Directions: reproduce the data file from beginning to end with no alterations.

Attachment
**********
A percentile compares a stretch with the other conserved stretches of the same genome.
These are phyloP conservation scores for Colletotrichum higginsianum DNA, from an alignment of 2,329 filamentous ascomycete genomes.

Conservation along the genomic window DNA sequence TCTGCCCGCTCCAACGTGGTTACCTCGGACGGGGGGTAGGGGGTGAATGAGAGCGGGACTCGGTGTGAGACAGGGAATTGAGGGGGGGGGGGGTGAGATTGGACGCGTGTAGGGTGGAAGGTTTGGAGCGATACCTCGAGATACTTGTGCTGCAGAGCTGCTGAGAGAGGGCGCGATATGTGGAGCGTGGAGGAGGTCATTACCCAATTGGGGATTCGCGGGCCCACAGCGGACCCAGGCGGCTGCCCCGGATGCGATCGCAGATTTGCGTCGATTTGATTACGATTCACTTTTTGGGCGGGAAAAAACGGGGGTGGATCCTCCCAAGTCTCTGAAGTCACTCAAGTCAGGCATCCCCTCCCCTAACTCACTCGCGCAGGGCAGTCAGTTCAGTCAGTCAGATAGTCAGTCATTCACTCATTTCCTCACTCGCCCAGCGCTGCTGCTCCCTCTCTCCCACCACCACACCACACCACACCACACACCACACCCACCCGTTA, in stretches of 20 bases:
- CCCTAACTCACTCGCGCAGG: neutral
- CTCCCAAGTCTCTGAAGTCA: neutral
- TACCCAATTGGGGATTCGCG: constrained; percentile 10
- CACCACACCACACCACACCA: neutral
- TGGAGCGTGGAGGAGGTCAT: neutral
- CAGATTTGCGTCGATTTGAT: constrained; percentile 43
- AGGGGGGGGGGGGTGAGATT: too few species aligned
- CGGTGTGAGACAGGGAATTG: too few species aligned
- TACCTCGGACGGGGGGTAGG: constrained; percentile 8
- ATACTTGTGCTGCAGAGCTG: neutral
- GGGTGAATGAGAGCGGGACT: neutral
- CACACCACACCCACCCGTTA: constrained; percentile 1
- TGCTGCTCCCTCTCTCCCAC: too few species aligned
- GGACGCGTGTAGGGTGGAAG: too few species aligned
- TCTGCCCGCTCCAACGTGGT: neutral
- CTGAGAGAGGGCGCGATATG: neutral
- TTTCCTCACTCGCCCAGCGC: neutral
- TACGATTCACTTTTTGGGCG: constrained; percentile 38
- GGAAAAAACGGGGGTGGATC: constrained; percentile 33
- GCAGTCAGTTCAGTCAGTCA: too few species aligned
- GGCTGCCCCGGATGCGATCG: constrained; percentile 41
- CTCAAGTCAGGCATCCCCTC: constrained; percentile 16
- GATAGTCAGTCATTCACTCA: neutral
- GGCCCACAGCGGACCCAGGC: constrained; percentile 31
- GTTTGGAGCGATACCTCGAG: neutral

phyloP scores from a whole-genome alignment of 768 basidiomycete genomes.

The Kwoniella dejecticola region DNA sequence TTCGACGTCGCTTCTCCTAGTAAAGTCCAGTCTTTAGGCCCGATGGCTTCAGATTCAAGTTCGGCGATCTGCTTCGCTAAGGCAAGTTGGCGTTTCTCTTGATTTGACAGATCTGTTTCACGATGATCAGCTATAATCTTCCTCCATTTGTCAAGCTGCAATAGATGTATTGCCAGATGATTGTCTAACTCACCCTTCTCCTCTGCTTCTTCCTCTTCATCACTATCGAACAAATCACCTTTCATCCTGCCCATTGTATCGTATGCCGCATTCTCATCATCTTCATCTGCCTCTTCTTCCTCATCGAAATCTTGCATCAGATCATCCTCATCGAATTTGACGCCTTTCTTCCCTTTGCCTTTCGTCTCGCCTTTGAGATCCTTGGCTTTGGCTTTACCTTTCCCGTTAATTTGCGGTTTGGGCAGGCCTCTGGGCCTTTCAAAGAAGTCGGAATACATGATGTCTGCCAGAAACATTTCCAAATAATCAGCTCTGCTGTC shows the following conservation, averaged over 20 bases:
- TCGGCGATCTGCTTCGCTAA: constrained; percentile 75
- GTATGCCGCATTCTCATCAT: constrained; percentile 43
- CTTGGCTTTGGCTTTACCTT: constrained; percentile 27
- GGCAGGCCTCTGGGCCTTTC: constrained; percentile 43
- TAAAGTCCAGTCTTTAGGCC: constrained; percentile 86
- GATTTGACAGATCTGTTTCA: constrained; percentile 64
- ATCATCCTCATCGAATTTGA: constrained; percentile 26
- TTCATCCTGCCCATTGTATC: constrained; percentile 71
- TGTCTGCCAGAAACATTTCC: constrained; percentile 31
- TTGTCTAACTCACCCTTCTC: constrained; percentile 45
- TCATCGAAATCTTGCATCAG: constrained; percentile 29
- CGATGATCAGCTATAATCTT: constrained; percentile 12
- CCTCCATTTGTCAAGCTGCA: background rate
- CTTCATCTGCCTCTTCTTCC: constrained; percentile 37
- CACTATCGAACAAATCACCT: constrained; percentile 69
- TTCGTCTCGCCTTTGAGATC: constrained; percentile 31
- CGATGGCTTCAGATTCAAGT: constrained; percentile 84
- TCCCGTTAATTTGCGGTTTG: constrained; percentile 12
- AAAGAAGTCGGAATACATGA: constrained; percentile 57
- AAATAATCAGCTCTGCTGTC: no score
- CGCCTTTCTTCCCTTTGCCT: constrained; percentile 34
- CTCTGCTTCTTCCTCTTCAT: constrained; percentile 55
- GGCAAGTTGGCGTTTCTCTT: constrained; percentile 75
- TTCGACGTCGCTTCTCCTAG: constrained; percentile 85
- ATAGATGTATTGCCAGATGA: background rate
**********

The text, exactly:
A percentile compares a stretch with the other conserved stretches of the same genome.
These are phyloP conservation scores for Colletotrichum higginsianum DNA, from an alignment of 2,329 filamentous ascomycete genomes.

Conservation along the genomic window DNA sequence TCTGCCCGCTCCAACGTGGTTACCTCGGACGGGGGGTAGGGGGTGAATGAGAGCGGGACTCGGTGTGAGACAGGGAATTGAGGGGGGGGGGGGTGAGATTGGACGCGTGTAGGGTGGAAGGTTTGGAGCGATACCTCGAGATACTTGTGCTGCAGAGCTGCTGAGAGAGGGCGCGATATGTGGAGCGTGGAGGAGGTCATTACCCAATTGGGGATTCGCGGGCCCACAGCGGACCCAGGCGGCTGCCCCGGATGCGATCGCAGATTTGCGTCGATTTGATTACGATTCACTTTTTGGGCGGGAAAAAACGGGGGTGGATCCTCCCAAGTCTCTGAAGTCACTCAAGTCAGGCATCCCCTCCCCTAACTCACTCGCGCAGGGCAGTCAGTTCAGTCAGTCAGATAGTCAGTCATTCACTCATTTCCTCACTCGCCCAGCGCTGCTGCTCCCTCTCTCCCACCACCACACCACACCACACCACACACCACACCCACCCGTTA, in stretches of 20 bases:
- CCCTAACTCACTCGCGCAGG: neutral
- CTCCCAAGTCTCTGAAGTCA: neutral
- TACCCAATTGGGGATTCGCG: constrained; percentile 10
- CACCACACCACACCACACCA: neutral
- TGGAGCGTGGAGGAGGTCAT: neutral
- CAGATTTGCGTCGATTTGAT: constrained; percentile 43
- AGGGGGGGGGGGGTGAGATT: too few species aligned
- CGGTGTGAGACAGGGAATTG: too few species aligned
- TACCTCGGACGGGGGGTAGG: constrained; percentile 8
- ATACTTGTGCTGCAGAGCTG: neutral
- GGGTGAATGAGAGCGGGACT: neutral
- CACACCACACCCACCCGTTA: constrained; percentile 1
- TGCTGCTCCCTCTCTCCCAC: too few species aligned
- GGACGCGTGTAGGGTGGAAG: too few species aligned
- TCTGCCCGCTCCAACGTGGT: neutral
- CTGAGAGAGGGCGCGATATG: neutral
- TTTCCTCACTCGCCCAGCGC: neutral
- TACGATTCACTTTTTGGGCG: constrained; percentile 38
- GGAAAAAACGGGGGTGGATC: constrained; percentile 33
- GCAGTCAGTTCAGTCAGTCA: too few species aligned
- GGCTGCCCCGGATGCGATCG: constrained; percentile 41
- CTCAAGTCAGGCATCCCCTC: constrained; percentile 16
- GATAGTCAGTCATTCACTCA: neutral
- GGCCCACAGCGGACCCAGGC: constrained; percentile 31
- GTTTGGAGCGATACCTCGAG: neutral

phyloP scores from a whole-genome alignment of 768 basidiomycete genomes.

The Kwoniella dejecticola region DNA sequence TTCGACGTCGCTTCTCCTAGTAAAGTCCAGTCTTTAGGCCCGATGGCTTCAGATTCAAGTTCGGCGATCTGCTTCGCTAAGGCAAGTTGGCGTTTCTCTTGATTTGACAGATCTGTTTCACGATGATCAGCTATAATCTTCCTCCATTTGTCAAGCTGCAATAGATGTATTGCCAGATGATTGTCTAACTCACCCTTCTCCTCTGCTTCTTCCTCTTCATCACTATCGAACAAATCACCTTTCATCCTGCCCATTGTATCGTATGCCGCATTCTCATCATCTTCATCTGCCTCTTCTTCCTCATCGAAATCTTGCATCAGATCATCCTCATCGAATTTGACGCCTTTCTTCCCTTTGCCTTTCGTCTCGCCTTTGAGATCCTTGGCTTTGGCTTTACCTTTCCCGTTAATTTGCGGTTTGGGCAGGCCTCTGGGCCTTTCAAAGAAGTCGGAATACATGATGTCTGCCAGAAACATTTCCAAATAATCAGCTCTGCTGTC shows the following conservation, averaged over 20 bases:
- TCGGCGATCTGCTTCGCTAA: constrained; percentile 75
- GTATGCCGCATTCTCATCAT: constrained; percentile 43
- CTTGGCTTTGGCTTTACCTT: constrained; percentile 27
- GGCAGGCCTCTGGGCCTTTC: constrained; percentile 43
- TAAAGTCCAGTCTTTAGGCC: constrained; percentile 86
- GATTTGACAGATCTGTTTCA: constrained; percentile 64
- ATCATCCTCATCGAATTTGA: constrained; percentile 26
- TTCATCCTGCCCATTGTATC: constrained; percentile 71
- TGTCTGCCAGAAACATTTCC: constrained; percentile 31
- TTGTCTAACTCACCCTTCTC: constrained; percentile 45
- TCATCGAAATCTTGCATCAG: constrained; percentile 29
- CGATGATCAGCTATAATCTT: constrained; percentile 12
- CCTCCATTTGTCAAGCTGCA: background rate
- CTTCATCTGCCTCTTCTTCC: constrained; percentile 37
- CACTATCGAACAAATCACCT: constrained; percentile 69
- TTCGTCTCGCCTTTGAGATC: constrained; percentile 31
- CGATGGCTTCAGATTCAAGT: constrained; percentile 84
- TCCCGTTAATTTGCGGTTTG: constrained; percentile 12
- AAAGAAGTCGGAATACATGA: constrained; percentile 57
- AAATAATCAGCTCTGCTGTC: no score
- CGCCTTTCTTCCCTTTGCCT: constrained; percentile 34
- CTCTGCTTCTTCCTCTTCAT: constrained; percentile 55
- GGCAAGTTGGCGTTTCTCTT: constrained; percentile 75
- TTCGACGTCGCTTCTCCTAG: constrained; percentile 85
- ATAGATGTATTGCCAGATGA: background rate